mishaps, and millions of years go by before
we arrive to pay any attention.

Like the way London sparrows were blacker
than their rural cousins. Actually
that happened pretty quickly: punctuated.
Close enough that encountering the other
could lead to something, to offspring. Now
the black fogs have dissipated; and the sparrows?




A Glass of Water

by Bradley Hoover

Brad lives in the Wolf Creek sub-shed of the Upper Bear River Watershed in the foothills of the Sierra Nevada.

     After Paul Johnstone pushed through the swinging doors and collapsed onto the marble floor, everything went black. When he awoke he was slouched in a chair, staring glassily about the room. There were many others in similar postures lining the walls of the room. They look beaten and hollow, as if they were longing for something unattainable and knew it. Johnstone’s gaze settled onto a sign made of the same marble that his feet rested on—
Blue Hydra Hydration Room.
     He started to ask the person next to him a question but stopped when the words failed to emerge from his throat. Looking down, he noticed a blue tag dangling from his left wrist with the number sixty-one on it.
     “Forty-four,” a recorded female voice said to the room. “Blue Hydra patient forty-four may approach the window. If applicable, please have your water insurance card or policy number ready.” Johnstone watched a man step awkwardly toward a window at the far end of the room and thought of his young daughter Flora who was just learning to walk, her tiny feet stamping a halting, uneven pattern against their apartment floor. He felt panicked and wondered where she was and if she were all right; he hadn’t seen her in several days, since he’d begun a desperate search for a job after the company he worked for had announced it was moving overseas and closing immediately.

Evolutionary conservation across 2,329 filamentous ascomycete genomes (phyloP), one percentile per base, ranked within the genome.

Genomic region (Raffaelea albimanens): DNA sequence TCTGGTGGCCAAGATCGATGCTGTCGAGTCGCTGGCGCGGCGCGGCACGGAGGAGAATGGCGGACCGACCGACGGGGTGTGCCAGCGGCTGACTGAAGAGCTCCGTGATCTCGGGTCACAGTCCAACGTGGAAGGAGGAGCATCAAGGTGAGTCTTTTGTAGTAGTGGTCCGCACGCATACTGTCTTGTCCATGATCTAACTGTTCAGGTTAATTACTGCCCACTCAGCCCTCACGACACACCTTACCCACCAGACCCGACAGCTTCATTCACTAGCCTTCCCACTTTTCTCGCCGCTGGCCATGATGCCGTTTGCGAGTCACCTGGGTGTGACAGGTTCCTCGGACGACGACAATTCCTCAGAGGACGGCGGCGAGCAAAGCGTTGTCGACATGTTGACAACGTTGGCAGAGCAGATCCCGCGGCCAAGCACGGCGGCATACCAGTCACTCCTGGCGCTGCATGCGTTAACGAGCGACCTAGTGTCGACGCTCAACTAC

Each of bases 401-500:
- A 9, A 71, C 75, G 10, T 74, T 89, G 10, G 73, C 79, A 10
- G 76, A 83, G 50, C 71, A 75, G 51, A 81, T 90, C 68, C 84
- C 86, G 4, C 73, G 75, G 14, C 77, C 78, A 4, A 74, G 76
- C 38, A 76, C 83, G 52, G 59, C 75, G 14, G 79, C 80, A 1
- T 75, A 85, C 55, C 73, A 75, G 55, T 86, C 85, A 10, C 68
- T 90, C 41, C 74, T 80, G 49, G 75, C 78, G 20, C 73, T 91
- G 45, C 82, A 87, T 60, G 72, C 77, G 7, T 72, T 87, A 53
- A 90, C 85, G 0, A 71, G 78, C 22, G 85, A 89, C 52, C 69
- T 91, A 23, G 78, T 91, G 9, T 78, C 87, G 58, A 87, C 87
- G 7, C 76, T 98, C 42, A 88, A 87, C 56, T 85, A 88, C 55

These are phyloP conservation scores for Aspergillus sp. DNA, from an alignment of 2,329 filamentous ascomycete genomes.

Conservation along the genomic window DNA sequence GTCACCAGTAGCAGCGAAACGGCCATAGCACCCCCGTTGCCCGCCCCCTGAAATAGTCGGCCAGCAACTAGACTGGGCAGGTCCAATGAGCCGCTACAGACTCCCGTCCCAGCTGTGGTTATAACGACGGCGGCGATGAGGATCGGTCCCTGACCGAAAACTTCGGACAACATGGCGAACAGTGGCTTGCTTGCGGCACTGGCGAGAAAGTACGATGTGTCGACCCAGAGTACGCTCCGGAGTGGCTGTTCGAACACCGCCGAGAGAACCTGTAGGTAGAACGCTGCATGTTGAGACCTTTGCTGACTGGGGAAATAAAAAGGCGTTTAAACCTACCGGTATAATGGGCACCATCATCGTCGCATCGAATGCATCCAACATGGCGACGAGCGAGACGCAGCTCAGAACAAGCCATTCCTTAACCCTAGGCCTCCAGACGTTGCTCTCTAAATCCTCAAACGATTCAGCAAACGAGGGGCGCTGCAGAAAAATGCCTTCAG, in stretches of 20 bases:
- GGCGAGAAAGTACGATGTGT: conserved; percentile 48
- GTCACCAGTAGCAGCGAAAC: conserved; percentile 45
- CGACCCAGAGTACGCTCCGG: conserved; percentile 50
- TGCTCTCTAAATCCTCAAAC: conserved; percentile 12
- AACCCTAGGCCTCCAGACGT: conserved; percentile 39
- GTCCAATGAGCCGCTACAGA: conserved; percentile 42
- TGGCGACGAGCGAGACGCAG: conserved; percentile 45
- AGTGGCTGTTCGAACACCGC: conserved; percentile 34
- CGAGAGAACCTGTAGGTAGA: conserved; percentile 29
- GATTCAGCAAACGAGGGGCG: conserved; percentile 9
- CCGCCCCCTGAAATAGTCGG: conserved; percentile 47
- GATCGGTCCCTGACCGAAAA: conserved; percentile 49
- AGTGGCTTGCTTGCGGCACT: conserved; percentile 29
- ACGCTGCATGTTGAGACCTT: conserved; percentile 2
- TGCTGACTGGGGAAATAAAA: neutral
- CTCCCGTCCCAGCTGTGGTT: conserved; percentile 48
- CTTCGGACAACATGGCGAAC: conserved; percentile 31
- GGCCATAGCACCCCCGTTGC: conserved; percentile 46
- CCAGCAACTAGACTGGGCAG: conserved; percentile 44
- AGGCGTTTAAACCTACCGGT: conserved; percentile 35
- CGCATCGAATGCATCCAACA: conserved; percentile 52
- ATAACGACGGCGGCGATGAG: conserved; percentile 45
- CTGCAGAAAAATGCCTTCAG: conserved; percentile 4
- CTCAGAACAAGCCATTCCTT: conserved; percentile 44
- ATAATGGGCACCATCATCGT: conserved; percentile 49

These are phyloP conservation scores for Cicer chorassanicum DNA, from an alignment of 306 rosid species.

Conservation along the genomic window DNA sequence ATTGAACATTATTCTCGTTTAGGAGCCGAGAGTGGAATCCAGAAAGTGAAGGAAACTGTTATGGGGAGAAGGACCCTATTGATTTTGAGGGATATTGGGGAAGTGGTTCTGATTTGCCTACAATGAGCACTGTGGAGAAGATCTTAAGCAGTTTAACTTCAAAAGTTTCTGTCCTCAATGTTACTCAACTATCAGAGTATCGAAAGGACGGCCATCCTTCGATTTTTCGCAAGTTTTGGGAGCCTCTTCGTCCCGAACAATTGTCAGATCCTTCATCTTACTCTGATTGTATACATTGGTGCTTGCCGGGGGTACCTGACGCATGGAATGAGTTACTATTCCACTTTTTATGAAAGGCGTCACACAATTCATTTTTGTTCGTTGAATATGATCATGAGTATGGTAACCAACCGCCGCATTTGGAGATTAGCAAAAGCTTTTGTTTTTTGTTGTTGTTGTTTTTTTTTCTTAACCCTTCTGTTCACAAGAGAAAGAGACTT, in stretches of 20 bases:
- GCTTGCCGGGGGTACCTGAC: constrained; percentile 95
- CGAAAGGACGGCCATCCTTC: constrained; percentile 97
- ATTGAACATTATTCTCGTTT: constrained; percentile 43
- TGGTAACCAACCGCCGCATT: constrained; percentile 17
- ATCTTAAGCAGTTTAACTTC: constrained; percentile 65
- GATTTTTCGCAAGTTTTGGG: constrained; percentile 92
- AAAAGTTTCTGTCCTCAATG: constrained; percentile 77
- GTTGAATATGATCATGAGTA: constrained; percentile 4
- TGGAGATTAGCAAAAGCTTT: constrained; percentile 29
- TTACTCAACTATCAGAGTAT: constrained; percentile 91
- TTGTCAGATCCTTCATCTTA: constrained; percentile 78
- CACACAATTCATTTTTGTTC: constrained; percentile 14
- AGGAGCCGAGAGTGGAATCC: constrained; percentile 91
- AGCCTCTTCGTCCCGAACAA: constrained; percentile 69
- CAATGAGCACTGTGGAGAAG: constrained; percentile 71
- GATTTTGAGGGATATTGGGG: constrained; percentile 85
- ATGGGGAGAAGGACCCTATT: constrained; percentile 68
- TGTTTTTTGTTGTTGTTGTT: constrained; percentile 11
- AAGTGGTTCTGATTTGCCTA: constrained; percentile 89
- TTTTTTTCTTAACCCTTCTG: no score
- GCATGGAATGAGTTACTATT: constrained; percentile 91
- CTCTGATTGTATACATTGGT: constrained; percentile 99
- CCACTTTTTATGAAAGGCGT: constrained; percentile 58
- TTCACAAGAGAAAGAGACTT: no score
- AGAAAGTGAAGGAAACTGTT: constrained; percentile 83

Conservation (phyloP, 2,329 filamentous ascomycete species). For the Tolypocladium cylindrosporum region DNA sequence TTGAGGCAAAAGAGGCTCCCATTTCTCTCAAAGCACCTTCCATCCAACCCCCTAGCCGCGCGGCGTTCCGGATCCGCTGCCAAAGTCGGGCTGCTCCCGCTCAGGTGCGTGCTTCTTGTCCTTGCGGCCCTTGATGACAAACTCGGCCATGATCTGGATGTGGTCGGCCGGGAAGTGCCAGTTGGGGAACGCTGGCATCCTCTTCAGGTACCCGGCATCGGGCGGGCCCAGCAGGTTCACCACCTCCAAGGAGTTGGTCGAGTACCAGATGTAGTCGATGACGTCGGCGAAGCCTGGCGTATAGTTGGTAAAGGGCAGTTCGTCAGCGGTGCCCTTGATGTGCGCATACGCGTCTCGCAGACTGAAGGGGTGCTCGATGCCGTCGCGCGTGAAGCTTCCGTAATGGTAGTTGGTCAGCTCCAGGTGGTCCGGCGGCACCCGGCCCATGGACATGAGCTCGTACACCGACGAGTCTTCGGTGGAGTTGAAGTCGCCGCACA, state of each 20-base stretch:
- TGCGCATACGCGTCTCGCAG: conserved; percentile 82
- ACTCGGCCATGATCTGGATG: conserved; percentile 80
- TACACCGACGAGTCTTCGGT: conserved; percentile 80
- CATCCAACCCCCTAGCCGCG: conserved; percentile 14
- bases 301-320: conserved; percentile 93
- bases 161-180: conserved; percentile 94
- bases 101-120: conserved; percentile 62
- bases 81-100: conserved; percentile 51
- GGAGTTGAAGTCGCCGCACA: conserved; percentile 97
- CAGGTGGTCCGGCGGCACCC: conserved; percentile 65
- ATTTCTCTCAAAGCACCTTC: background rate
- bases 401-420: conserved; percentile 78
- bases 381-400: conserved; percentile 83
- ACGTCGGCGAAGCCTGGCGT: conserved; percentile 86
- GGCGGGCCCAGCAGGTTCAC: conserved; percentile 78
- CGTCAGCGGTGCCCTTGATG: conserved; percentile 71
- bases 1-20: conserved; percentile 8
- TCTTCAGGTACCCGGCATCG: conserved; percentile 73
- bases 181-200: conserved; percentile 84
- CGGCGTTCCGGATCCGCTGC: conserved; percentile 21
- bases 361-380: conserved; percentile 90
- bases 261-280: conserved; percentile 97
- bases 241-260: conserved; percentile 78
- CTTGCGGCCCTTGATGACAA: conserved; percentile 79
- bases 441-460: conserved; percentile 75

More people were called to the front; Johnstone first heard and then spotted a woman behind the counter answering phones. Every time she picked up the receiver she said, “Policy number, please,” and then she would ask the caller a series of questions—often she had trouble communicating with the person on the other end of the line, as if they couldn’t quite understand each other. Behind the woman, lined up against a wall, were about eight clear, glistening water stations with a Blue Hydra logo stamped across their fronts. Johnstone really wanted—needed—some water, and quickly, but he knew he wasn’t entitled to any, not since he had lost his job and subsequently his water insurance. And his family. How long could they hold out? This is why he had been looking so frantically for a job.